Israel to Punitively Demolish Family Home of Alleged Palestinian Suspect

NABLUS, November 4, 2015 (WAFA) – Israeli forces Wednesday informed the family of a Palestinian prisoner incarcerated in Israeli jails about their intention to demolish their home located in the village of Beita, south of Nablus, according to local sources.

Ghassan Daghlas, who monitors settlement activities in northern West Bank, said an army force broke into the village and informed the family of 26-year-old Tamer Khdeir, about their intention to demolish their home.

Soldiers also took measurements of the house in preparation of the demolition.

On October 25, 2015, Khdeir was stabbed and injured by Israeli settlers outside the illegal settlement of Ariel in central West Bank.

Despite of this, and hours after the incident, Israeli army and security forces detained him from his village, claiming he had attempted to carry out a stabbing attack in the settlement before the incident occurred.

In mid-October 2015, Israeli Prime Minister Benjamin Netanyahu threatened to take strict measures against Palestinians suspected of carrying out attacks on Israeli targets, as well as to pursue those ‘who stand behind’ them.

‘We are in the midst of a wave of terror of knives, firebombs, stones and live fire,’ Netanyahu told reporters.

‘These actions are mostly not organized, but they are all the result of wild and untruthful incitement from Hamas, from the Palestinian Authority, from several neighboring counties and, no less, from the Islamic Movement in Israel.’

Israel resorts to punitively demolish the family homes of any Palestinians – as means of deterrence – accused of being involved in attacks against Israelis, a policy that Israel does not use against Israeli settlers who were involved in fatal attacks against Palestinians.

Al-Haq human rights group slammed the punitive home demolition of Palestinians suspected of being involved in attacks against Israelis, as a collective punishment and that in accordance with humanitarian law and human rights law, it is assessed as a war crime and a crime against humanity.

B’Tselem, an Israeli human rights group, says: “The people who bear the brunt of the [punitive] demolitions are relatives – including women, the elderly, and children – whom Israel does not suspect of involvement in any offense.”

“In the vast majority of cases, the person whose actions prompted the demolition was not even living in the house at the time of the demolition,” adds the group.

“The official objective of the house demolition policy is deterrence … yet the deterrent effect of house demolitions has never been proven.”

It said that, “Since this constitutes deliberate harm to innocents, it is clear that even if house demolition had the desired deterrent effect, it would, nevertheless, remain unlawful.”

Amnesty International, argued that, the Israeli authorities’ claim that such demolitions are effective in dissuading potential attackers “is entirely irrelevant in the eyes of International humanitarian law, which places clear limits on the actions which an occupying power may take in the name of security, and the absolute prohibition on collective punishment is one of the most important of these rules.”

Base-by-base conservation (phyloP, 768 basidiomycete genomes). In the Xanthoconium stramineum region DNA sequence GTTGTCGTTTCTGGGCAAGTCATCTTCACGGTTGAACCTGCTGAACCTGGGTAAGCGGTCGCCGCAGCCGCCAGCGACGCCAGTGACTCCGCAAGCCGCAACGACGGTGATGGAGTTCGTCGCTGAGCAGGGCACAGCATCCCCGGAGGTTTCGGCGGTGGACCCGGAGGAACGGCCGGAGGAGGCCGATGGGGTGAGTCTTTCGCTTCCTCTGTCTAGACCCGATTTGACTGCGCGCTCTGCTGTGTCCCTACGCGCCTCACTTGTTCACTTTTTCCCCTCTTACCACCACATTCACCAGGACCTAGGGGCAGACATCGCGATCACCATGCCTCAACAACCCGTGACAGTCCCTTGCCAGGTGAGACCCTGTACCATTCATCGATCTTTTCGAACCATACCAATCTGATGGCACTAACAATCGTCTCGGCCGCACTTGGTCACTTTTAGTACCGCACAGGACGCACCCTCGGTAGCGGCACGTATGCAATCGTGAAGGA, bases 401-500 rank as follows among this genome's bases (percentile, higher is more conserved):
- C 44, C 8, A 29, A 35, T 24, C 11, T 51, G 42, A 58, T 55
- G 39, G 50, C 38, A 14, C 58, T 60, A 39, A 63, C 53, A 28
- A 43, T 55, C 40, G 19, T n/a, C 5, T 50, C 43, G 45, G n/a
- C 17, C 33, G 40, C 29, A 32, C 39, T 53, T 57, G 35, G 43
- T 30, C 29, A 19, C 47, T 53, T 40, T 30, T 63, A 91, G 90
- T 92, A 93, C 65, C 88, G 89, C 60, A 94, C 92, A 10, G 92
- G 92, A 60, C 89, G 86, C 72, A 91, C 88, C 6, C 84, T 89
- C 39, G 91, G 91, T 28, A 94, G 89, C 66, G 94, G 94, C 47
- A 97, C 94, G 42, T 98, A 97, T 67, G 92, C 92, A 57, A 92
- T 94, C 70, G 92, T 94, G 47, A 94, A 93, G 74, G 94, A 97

“Collective punishment is never permissible under any circumstances.”

Late 2014, The US State Department spokeswoman Jen Psaki contended that such a move amounted to collective punishment and would only heighten tensions in the region.

On July 31, suspected Jewish extremists threw Molotov cocktails inside a Palestinian home in the village of Duma, setting it ablaze. The arson attack killed toddler Ali Dawabsha, and fatally wounded his parents.

Defense Minister Moshe Ya’alon confirmed that Israeli security forces know who was behind the deadly arson attack in Duma, however, no arrests had been made in order to avoid exposing intelligence sources in court, reported media outlets.

‘We know who is responsible, but we will not expose those findings in order to protect our intelligence sources,” said Ya’alon during a  meeting of the Likud youth branch in early September 2015.

In response, Member of Knesset Aida Toma-Suleiman (Joint Arab List) said that, ‘Would it even be possible to think that the defense establishment would act the same way if a Jewish family was murdered. Ya’alon’s remarks confirm the forgiving attitude within the system towards settler terrorism, which allows for the next murder,’ reported the Israeli Ynet News.

There has been fluctuating tension across the West Bank districts and Jerusalem since early October 2015, mainly due to provocative visits by Jewish fanatics to the city’s al-Aqsa Mosque compound, the third holiest place in Islam.

Since early October, Israeli police and soldiers killed 74 Palestinians, while over 2,240 others have been injured.